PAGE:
The sacraments (2): one blueprint, four cornerstones

Sacraments — what is required for these? Wouldn’t faith be sufficient all on its own? The answer to this comes from Jesus Christ Himself. But how do they actually function, these doors that bring us close to God?

A smile darts across the face. This is first of all a sign of joy, but at the same time it is far more than merely a symbolic action. After all, the smile expresses joy and even makes this joy tangible and perceptible. It is similar with the sacraments—only that there is a lot more than that to the story.

This is because sacraments are necessary in order to attain salvation in Jesus Christ. This is something the Son of God Himself made clear: anyone who is not born again out of water and the Spirit cannot enter into the kingdom of God (John 3: 3-5). And only those who eat His body and blood will have eternal life (John 6: 54).

God acts for salvation

“Sacraments are fundamental acts of God’s grace,” explains the Catechism of the New Apostolic Church (CNAC, chapter 8). “They are holy acts that are performed upon a human being in order to allow him to attain salvation.” So it is that God grants His nearness through baptism, and allows human beings to share in His substance in Holy Communion. Receiving all the sacraments opens the way for believers to be united with the Lord at Christ's return.

Every sacrament is rooted in the words and activity of Jesus Christ as well as in the sending of the Holy Spirit. It is for this reason that theologians also speak of the Son of God as the “Primordial sacrament” and of the church established by Him as the “fundamental sacrament”.

The invisible revealed

All sacraments follow a common blueprint comprised of four cornerstones which are known as sign, content, dispenser, and faith:

  • the sign is the visible element or action, for example, the water in Holy Baptism or the laying on of hands in Holy Sealing.
  • the content is the presence of salvation, that is to say, the washing away of original sin, the establishment of a close relationship with God, and incorporation into the church of Christ in Holy Baptism, for example.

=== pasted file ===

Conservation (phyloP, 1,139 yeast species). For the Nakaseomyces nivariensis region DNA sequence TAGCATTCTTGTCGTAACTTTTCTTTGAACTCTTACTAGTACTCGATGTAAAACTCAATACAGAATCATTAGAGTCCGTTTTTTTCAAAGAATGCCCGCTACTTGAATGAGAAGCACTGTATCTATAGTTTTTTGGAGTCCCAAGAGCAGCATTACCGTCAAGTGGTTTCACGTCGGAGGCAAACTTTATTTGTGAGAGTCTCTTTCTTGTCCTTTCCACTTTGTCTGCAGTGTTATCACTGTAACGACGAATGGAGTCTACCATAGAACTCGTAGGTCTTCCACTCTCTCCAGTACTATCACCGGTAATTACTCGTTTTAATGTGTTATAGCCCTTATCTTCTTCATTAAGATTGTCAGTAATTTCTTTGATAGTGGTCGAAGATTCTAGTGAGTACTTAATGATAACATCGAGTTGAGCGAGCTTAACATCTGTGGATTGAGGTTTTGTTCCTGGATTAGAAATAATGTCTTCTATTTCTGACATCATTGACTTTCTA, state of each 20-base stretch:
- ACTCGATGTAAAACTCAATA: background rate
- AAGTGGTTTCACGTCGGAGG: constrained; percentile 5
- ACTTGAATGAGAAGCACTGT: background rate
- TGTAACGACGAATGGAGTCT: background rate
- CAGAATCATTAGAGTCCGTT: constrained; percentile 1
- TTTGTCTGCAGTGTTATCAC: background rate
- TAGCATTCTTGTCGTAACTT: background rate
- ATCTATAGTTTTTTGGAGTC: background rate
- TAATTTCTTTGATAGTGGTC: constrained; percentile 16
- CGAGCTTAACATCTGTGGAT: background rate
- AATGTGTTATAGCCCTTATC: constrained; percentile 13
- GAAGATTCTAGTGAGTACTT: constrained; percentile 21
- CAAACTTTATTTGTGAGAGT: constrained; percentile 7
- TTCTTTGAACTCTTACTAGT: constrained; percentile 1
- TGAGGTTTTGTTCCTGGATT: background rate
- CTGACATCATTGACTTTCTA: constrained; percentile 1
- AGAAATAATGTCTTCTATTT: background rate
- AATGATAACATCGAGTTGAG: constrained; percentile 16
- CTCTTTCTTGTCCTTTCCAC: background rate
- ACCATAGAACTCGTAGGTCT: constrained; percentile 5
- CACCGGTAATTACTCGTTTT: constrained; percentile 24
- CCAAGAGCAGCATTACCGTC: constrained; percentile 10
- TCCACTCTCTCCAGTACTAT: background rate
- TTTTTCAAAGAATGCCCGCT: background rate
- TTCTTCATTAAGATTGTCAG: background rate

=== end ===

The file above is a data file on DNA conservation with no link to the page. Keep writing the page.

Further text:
• the dispenser is the commissioned minister who serves as mediator.
  • the faith of the recipient is required in order for the sacrament to be received for salvation.

Here the sacraments—very much like the church of Christ—reflect the dual nature of Jesus Christ. The visible sign, which is the human side, and the invisible content, which is the divine side, are bound together in the words of institution. This becomes most apparent in Holy Communion: the visible elements are bread and wine in the form of a wafer. Through the words of consecration, the invisible substance of the body and blood of Christ are joined to these. A entity comes into being. Jesus is truly present.

Effect requires faith

“The validity of the sacraments is not dependent on their interpretation or the understanding a person has of them, but rather only on the four aforementioned variables,” emphasises the CNAC. Not even unbelief can invalidate the sacrament, “because that which God has done cannot be undone by the unbelieving recipient.

However, sacraments are not some quasi-magical ritual that take their effect automatically. The faith of the person receiving them is the prerequisite for the sacrament to unfold to its full effect for salvation. It becomes active for blessing from the very moment the recipient comes to faith.

Sacraments are not an invention of the New Apostolic Church. The doctrine of the sacraments looks back on over 2,000 years of Christian history and has many interdenominational commonalities. Mind you, the term does not appear in this form in the Bible—but more on that in the next issue of this series

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